The new Chair, which will sit within Victoria University of Wellington’s School of Government, is a leadership role "that has real potential for the public service", State Services Commissioner and Chair of the ANZSOG Board Peter Hughes told a launch event in Wellington.
"The Chair will focus on principles, values and behaviours in the public service. And the teaching and research will be done alongside government agencies in New Zealand and Australia. Public sector leaders must build and sustain relationships of trust and confidence, so they can deliver on the reform agendas ahead of us. And ANZSOG has a crucial role in this."
The Australia and New Zealand School of Government was established in 2002 by a consortium of universities, business schools and governments, including the New Zealand Government.
Its aim is to deepen government, community and academic understanding of public administration, policy and management through education, case studies and research.
Victoria University of Wellington is the only university in New Zealand which is a member of the consortium and that offers its programmes, including the popular Executive Master of Public Administration (EMPA) and Executive Fellows Programme (EFP).
‘Advancing better government’ is an academic focus at Victoria University of Wellington and Professor Girol Karacaoglu, Head of its School of Government, says the new Chair and other ANZSOG changes will strengthen the University’s role in this area.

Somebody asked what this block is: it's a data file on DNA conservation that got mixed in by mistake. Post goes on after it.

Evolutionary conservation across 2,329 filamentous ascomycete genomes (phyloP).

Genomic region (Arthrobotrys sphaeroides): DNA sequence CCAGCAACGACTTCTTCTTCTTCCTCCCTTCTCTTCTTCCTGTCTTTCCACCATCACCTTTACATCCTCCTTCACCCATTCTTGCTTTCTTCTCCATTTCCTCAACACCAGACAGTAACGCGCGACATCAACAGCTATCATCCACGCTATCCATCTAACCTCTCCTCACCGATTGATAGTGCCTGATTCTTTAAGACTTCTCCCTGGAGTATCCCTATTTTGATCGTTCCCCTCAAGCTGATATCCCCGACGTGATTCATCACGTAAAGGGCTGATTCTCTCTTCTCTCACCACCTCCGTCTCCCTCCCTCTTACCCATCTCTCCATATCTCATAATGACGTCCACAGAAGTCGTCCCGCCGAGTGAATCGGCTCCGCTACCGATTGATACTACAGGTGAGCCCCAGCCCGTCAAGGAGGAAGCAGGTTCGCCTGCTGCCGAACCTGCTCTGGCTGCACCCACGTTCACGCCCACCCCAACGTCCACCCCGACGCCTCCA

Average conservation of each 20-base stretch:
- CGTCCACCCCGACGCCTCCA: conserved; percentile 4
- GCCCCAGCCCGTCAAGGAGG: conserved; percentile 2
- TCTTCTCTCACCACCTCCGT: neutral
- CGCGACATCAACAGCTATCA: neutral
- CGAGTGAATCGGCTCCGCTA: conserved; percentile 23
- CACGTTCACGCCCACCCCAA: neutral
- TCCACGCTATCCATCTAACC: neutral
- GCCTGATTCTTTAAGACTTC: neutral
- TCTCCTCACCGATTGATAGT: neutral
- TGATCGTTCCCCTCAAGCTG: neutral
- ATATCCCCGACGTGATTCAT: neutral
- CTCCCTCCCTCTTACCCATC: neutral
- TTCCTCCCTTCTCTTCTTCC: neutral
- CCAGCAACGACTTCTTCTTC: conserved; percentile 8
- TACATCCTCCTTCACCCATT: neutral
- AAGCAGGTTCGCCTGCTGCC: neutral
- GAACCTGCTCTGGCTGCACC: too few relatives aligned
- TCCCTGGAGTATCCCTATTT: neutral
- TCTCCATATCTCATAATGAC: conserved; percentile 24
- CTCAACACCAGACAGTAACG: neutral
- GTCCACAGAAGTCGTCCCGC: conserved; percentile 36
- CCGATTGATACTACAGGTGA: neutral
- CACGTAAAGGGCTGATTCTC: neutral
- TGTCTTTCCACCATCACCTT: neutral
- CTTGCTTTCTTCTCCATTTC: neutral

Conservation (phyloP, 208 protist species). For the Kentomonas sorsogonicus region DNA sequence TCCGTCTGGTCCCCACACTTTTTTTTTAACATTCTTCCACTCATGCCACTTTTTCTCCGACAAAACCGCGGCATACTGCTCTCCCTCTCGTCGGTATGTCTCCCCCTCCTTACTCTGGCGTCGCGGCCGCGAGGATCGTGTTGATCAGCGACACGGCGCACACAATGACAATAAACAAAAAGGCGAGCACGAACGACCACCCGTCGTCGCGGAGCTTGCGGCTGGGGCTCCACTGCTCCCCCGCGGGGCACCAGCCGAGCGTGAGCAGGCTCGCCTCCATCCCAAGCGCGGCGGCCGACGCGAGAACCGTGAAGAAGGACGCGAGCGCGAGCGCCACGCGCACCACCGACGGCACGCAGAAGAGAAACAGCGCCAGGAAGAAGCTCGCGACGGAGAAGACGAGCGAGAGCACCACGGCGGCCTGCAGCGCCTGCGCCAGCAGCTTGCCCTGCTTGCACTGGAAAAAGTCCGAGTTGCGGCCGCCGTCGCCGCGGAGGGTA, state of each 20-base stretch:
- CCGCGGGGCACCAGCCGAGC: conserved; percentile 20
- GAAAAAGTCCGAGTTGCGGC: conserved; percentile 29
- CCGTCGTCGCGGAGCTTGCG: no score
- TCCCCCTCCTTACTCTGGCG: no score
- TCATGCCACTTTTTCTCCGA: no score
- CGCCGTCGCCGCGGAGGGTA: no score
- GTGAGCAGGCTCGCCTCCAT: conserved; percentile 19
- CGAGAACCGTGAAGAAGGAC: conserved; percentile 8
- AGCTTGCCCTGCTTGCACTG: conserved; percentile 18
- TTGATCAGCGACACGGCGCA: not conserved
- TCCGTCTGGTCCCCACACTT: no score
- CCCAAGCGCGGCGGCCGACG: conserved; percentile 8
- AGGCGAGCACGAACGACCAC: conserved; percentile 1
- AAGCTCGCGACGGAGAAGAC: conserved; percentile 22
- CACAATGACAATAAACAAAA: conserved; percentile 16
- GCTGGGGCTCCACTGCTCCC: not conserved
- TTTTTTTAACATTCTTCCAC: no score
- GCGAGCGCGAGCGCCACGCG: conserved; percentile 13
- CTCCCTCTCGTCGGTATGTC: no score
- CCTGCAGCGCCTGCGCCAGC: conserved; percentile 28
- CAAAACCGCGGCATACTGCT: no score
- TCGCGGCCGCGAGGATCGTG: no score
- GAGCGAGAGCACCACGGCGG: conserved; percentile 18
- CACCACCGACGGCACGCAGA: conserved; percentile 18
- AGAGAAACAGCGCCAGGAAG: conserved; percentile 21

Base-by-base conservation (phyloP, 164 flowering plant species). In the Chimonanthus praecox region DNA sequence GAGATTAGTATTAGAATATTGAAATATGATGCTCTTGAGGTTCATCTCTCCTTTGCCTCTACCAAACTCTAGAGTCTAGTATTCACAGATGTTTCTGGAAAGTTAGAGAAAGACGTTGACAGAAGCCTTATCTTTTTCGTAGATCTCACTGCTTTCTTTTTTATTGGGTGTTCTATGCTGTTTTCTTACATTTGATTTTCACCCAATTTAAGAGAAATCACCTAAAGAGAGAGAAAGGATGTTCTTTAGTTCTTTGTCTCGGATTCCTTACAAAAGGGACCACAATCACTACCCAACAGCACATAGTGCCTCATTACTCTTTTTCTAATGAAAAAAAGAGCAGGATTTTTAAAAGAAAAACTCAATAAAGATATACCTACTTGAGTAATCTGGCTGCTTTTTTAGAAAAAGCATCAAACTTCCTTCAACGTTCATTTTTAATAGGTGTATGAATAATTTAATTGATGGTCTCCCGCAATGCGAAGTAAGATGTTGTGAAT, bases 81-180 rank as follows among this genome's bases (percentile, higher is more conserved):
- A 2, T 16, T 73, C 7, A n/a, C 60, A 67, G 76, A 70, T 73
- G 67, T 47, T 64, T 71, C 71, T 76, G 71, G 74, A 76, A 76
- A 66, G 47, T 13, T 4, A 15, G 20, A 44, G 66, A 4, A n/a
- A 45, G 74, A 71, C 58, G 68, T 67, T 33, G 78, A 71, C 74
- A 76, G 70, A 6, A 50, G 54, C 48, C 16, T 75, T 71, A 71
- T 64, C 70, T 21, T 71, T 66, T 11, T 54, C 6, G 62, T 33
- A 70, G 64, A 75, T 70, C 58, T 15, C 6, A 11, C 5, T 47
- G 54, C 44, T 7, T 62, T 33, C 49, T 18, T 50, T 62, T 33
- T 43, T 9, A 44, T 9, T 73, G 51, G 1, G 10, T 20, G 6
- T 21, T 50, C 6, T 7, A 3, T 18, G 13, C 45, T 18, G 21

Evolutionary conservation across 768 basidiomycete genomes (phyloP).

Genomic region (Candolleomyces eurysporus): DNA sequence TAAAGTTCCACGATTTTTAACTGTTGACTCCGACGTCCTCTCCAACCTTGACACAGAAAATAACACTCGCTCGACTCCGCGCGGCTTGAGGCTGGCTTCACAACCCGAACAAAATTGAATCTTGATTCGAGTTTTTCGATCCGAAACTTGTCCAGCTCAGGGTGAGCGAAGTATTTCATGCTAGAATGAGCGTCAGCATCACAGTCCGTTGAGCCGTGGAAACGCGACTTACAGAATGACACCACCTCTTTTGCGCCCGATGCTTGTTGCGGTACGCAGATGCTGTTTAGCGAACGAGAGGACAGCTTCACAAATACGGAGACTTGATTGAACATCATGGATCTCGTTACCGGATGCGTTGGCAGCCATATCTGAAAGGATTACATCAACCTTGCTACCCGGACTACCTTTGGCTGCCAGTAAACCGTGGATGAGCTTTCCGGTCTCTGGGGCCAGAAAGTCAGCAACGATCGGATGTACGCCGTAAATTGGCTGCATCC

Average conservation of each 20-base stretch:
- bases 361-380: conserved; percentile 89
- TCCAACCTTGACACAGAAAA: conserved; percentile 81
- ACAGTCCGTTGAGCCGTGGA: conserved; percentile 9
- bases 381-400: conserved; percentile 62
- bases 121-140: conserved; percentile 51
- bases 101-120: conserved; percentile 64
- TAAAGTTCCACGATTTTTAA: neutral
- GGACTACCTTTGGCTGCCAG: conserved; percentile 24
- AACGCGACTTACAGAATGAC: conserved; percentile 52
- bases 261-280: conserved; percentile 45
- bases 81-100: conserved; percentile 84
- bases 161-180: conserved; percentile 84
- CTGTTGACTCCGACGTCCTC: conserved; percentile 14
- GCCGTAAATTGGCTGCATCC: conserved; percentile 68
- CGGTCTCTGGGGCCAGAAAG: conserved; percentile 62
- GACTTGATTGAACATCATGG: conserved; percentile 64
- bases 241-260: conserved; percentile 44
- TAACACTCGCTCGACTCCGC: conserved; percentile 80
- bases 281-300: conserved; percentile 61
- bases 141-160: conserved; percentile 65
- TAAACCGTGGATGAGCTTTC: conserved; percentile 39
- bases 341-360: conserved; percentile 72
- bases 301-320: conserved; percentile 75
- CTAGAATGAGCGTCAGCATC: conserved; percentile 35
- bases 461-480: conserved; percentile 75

"We have a long history of researchers looking at questions of ethics and integrity in the public sector, as well as in other parts of New Zealand society. Just this week, our Institute for Governance and Policy Studies released the findings of a survey it commissioned into how much trust people have in key groups, including government ministers.
"The new Chair, which will be co-funded by ANZSOG, the State Services Commission and Victoria University of Wellington, will be a focal point for further activity, through research, teaching and engagement with the public sector as it evolves and deals with all sorts of emerging challenges.”
Among other ANZSOG changes announced at the launch were a raft of new senior appointments and a commitment to greater diversity in all areas of delivery, including equal gender representation and greater responsiveness to the expectations of Māori and First Peoples of Australia.
Also, EFP participants will spend less time in traditional academic settings and more time immersed in first-hand experience.
"These changes will strengthen courses that are already offering a unique and high-quality education designed specifically for the public sector. We will continue to review them to ensure that they stay relevant," said Mr Hughes.
"Participants in both EMPA and EFP courses will continue to learn from globally recognised academics and senior practitioners from the executive of the public service and the not-for-profit and private sectors."
ANZSOG Dean and Chief Executive Officer Professor Ken Smith said ANZSOG’s activities had changed since it was established in 2002 and would continue to change, "but our focus on improving the standard of public services has not. Effective public services which create public value benefit every member of our community".